Cornet Solo with Brass BandEstimated delivery 12-14 days
DescriptionLuigi Boccherini was born in Lucca, Italy, into a musical family. His father, a cellist and double-bass player, sent him to study in Rome at a young age. In 1757 they both went to Vienna, where the court employed them as musicians in the Burgtheater. In 1761 Boccherini went to Madrid, entering the employ of Prince Luis Antonio of Spain, younger brother of King Charles III. There he flourished under royal patronage, until one day when the King expressed his disapproval at a passage in a new trio, and ordered Boccherini to change it. The composer, no doubt irritated with this intrusion into his art, doubled the passage instead, which led to his immediate dismissal. Then he accompanied Don Luis to Arenas de San Pedro, a little town in the Gredos mountains, where Boccherini wrote many of his most famous works. Although neglected after his death and throughout the 19th and early 20th century (he was known mockingly as 'Haydn's Wife' for a time), Boccherini's music has been rediscovered in recent decades.La Musica Notturna delle Strade di Madrid('Night Music of the Streets of Madrid') is a string quintet of seven short movements composed during Boccherini's exile in Arenas, no doubt to remind him and his prince of happier times. The music is reminiscent of "the gaiety and bustle of Spain's capital, recalling the sound of the city's church bells ringing for evening prayer, the popular dances that were the delight of its young people, and the blind beggars singing their typical songs". This arrangement excludes the first and last two movements, comprising the middle four:Il Tamburo di Soldati(The Soldier's Drum)Minuetto dei Ciechi(The Minuet of the Blind Beggars)Il Rosario(The Rosary)Passe Calle(The Passacaglia of the Street Singers)The music was featured in the Russell Crowe filmMaster and Commander: The Far Side of the World(2003) set during the Napoleonic Wars and featuring the adventures of the Royal Navy ship HMS Surprise and her captain Jack Aubrey as they pursue the French ship Acheron into the Pacific Ocean.To view a PDF preview of the score click here.Duration approximately 5'00".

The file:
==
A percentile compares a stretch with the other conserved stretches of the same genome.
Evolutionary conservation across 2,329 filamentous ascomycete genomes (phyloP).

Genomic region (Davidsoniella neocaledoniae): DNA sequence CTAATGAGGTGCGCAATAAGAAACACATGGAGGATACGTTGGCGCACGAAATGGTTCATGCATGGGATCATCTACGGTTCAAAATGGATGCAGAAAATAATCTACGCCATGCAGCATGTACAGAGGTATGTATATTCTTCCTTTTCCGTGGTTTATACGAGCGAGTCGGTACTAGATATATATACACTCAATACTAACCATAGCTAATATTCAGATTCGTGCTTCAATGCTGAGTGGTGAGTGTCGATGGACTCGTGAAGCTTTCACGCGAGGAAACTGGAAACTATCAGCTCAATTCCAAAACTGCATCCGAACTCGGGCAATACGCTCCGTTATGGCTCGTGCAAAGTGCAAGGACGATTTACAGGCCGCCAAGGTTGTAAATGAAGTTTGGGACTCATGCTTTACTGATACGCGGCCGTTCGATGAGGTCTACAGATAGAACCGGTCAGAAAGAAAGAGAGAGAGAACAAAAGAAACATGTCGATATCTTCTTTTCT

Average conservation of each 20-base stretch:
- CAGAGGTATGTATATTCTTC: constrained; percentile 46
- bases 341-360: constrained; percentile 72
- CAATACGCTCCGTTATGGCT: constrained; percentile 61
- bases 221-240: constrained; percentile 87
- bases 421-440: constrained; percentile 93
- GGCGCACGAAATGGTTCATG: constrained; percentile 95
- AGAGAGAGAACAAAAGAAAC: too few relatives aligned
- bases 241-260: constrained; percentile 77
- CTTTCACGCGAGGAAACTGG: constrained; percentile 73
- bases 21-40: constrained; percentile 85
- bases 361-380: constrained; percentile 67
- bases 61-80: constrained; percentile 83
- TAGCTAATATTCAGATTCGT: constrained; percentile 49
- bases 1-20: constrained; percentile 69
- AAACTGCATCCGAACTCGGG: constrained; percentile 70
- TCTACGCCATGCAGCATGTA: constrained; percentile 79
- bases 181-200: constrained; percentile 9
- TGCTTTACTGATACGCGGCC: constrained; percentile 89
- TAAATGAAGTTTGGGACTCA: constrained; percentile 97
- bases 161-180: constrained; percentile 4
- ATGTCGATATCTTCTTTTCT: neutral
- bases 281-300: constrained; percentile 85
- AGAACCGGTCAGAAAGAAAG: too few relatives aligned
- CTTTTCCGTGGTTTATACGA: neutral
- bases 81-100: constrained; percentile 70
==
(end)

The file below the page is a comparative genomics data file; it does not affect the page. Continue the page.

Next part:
The journey begins at the source of the River Thames at Kemble in Wiltshire - a horn solo introduces the main theme, Through the Groves , an eighteenth-century Wiltshire melody. A cornet fanfare announces the start proper, and the journey moves into Oxfordshire for morros dancing and then to Oxford itself, with, its dreaming spires and steeple bells. Trombones and basses pay tribute to the World Poohsticks Championships befor we reach Henley, and hints of a well-known boating song. We then travel through Windsor to Runneymede, where the Magna Carta was signed in 1215, and on to Hampton Court to hear henry VIII's Greensleeves . The Lass of Richmond Hill is heard through Barnes, where Gustav Holst lived, and hints of Jupiter sound and a tip of the hat to Lambeth as Big ben comes into view. Nostalgically London Bridge is remembered before arriving at Greenwich - starting point of many a heroic voyage. Smelling the sea salt in the air as the journey reaches its end, the Wiltshire melody proudly annouces our arrival at the ocean - the 'Thames Journey' is complete. This arrangement has been recorded by the Leyland Band, conducted by Michael Fowles, and appears on the CD The Alchymist’s Journal .?A sound clip of the piece can be found here Item Code: 0-571-56785-1 Duration: c.9'30"